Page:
2. Filming the Battle Room sequences in a way that is convincing.
    3. How to film the “simulations” of the battles in the final stages of training. Are we going to watch them play video games? The alternative is to give the ending away early. Bean figures it out but my recollection is that none of the others do.

  6. Ender’s Game is about a young gamer who gets recruited by the government? Has anyone involved actually *read* the book?
    Also, that kid looks WAY too old to be Ender.

  7. What is interesting about The Walking Dead for those who have stuck with it, is that it has become about good characters becoming villains. Shane, in particular, is transforming this season.

    What I like about it is its unflinching willingness to take on the big ethical questions when humanity seems on the verge of extinction. In this way it reminds me of early Battlestar Galactica. Similarly, the walkers are, like the cylons, an enemy whose humanity is in debate. How you encounter an inhuman foe that wants to extinguish your kind, and how you fight that threat, and how that effects your own humanity, are great themes, and relevant to this day and age.

    It asks, like Breaking Bad does, how far is too far to go when you’re protecting the ones you love? And is it worth it, if it costs you your own soul?

    Sure, it’s soap operatic at times. But the alternative, non-stop zombie mayhem, would have bored me in a different way. This is a TV show, not a feature, so it must be built for a long, epic haul.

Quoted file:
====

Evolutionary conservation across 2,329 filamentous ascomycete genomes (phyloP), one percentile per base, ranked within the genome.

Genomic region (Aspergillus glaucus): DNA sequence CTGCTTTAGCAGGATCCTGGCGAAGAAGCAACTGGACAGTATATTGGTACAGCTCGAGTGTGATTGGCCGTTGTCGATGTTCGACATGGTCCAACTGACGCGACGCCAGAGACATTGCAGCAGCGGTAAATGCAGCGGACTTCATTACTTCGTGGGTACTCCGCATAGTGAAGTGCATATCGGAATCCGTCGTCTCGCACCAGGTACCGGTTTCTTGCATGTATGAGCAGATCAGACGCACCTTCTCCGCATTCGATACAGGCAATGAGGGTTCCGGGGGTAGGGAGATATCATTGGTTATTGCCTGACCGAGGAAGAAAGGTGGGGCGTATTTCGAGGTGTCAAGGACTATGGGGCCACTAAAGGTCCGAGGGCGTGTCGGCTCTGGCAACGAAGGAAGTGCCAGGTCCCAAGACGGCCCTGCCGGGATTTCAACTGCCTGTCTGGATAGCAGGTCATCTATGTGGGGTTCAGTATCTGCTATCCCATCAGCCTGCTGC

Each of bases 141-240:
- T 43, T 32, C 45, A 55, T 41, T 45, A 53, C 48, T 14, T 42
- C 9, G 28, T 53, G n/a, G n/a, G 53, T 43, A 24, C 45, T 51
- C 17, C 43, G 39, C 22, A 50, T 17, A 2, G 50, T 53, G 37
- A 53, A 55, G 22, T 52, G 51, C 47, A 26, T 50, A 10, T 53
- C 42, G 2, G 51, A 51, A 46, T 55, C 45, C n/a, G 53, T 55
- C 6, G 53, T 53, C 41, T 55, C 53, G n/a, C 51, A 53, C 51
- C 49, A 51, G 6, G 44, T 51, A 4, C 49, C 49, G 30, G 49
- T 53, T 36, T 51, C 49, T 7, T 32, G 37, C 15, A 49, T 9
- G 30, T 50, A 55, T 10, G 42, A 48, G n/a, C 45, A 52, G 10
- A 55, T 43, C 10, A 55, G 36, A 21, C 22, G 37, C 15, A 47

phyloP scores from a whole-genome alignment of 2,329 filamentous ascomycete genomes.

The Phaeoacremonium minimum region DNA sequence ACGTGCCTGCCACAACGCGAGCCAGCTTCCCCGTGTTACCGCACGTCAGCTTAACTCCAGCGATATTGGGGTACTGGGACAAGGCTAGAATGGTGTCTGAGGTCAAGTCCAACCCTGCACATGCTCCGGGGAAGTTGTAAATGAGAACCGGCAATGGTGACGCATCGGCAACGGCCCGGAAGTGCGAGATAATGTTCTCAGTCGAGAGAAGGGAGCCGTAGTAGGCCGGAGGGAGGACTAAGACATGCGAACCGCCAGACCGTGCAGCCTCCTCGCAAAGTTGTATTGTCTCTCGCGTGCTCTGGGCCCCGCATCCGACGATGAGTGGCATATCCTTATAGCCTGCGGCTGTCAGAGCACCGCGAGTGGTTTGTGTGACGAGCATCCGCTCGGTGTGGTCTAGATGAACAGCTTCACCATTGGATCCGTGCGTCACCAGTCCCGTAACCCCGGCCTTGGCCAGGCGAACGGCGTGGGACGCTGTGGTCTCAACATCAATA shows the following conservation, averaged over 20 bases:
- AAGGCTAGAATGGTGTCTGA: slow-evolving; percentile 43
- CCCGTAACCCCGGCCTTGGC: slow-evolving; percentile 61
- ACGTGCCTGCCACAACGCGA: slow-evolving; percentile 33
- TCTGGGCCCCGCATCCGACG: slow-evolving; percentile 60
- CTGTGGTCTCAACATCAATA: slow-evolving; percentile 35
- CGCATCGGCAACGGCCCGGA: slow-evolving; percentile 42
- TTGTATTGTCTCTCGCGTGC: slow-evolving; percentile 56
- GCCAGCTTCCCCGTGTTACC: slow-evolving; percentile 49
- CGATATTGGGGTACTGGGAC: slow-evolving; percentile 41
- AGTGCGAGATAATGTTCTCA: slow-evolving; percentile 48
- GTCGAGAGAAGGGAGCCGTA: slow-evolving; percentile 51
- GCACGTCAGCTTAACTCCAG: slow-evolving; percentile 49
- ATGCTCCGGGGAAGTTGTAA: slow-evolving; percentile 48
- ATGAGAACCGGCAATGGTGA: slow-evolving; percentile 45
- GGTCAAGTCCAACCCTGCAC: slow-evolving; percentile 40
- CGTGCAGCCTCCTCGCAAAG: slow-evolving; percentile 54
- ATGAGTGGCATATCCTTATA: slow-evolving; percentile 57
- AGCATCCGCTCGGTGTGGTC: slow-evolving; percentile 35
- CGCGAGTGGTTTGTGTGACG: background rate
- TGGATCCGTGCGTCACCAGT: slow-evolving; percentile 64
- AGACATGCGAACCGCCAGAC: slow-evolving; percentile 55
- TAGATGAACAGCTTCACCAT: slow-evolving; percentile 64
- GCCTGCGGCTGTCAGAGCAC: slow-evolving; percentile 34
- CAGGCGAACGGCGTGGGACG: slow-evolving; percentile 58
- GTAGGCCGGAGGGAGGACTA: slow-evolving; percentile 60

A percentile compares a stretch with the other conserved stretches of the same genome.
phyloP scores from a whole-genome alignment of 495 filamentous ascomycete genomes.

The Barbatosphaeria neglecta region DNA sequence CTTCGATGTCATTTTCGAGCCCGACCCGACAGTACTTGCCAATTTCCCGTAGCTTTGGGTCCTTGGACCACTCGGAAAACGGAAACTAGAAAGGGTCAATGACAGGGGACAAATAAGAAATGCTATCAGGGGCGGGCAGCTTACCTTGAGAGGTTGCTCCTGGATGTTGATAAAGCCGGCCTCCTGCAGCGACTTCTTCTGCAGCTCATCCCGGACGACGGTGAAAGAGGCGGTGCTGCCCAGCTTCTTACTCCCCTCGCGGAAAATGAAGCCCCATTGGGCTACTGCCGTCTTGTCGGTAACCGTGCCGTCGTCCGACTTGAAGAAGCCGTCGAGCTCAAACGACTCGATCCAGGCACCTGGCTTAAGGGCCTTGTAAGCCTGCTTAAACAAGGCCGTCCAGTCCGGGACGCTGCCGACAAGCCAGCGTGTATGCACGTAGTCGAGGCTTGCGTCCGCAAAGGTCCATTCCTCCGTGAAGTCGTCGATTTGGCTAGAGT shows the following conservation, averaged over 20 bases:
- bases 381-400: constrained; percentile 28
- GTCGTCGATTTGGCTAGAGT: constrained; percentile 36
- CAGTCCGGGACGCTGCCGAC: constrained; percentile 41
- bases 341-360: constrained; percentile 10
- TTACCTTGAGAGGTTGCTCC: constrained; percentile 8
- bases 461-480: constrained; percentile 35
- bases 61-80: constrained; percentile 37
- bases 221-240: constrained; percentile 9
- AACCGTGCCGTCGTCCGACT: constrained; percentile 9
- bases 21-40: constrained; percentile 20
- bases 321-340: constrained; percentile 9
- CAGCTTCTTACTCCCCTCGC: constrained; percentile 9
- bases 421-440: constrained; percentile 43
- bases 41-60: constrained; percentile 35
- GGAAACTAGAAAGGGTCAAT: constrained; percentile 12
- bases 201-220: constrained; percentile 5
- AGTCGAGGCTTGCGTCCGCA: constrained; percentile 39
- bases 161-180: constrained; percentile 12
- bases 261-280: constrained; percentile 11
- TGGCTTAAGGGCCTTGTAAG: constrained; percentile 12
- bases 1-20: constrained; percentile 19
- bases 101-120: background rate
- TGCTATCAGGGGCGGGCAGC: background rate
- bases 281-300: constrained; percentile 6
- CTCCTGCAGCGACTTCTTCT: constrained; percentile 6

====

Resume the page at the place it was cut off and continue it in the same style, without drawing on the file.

Yes, the first half of this season creeped along, but that’s a real world characteristic of combat and crisis. Bad things can happen to us in slow and crushing ways in addition to fast and frenetic ways. Arguably, more often than not, that’s how bad things do happen to us.

    Personally, I think sympathy for characters is overrated. It is true that many of the characters are underdeveloped. That is a valid criticism of TWD. However, many of the greatest characters TV has offered us in the last decade: Tony Soprano, Walter White, Vic Mackey, Dexter Morgan, (I could go on and on), have been decidely unsympathetic.

  8. However, many of the greatest characters TV has offered us in the last decade: Tony Soprano, Walter White, Vic Mackey, Dexter Morgan, (I could go on and on), have been decidely unsympathetic.

    It’s a trend I dislike and I honestly couldn’t care less about any of the shows those characters are on.

    Non-stop zombie mayhem is what most people expected from the show and the lack of it is why I stopped watching. Why should I care about what happens to characters I don’t care about?

  9. “Why should I care about what happens to characters I don’t care about?”

    This is the key. Though it’s not so much that I need to care about them but that I care about what happens TO them. I wouldn’t care if any of the characters on the show died. I wouldn’t miss any of them as a character. As many critics have pointed out, this was supposedly the point of taking a break from the zombie mayhem, to get to know and develop these characters a bit more. That hasn’t happened at all.

    I think the theme they’re trying to develop about who is right for this world is an interesting and valid one but I think it’s largely fallen flat.

  10. Brian I think BSG illustrates the danger in this. In one sense drama is about character conflict. And often that’s more interesting than the straightforward conflicts about catching the bad guys or escaping some danger. However in BSG the characters went so far over the line that I stopped caring about most of them. (I still liked Adama but Baltar, Starbuck, and Apollo I started actively disliking)

  11. I think Archer begins it’s third season in January. There were three episodes in September, but they were more like wrapping up the second season. If you like Always Sunny, you’ll be mad you haven’t already seen Archer. If you don’t watch Always Sunny, that’s okay.. Archer is not Always Sunny. Get on board!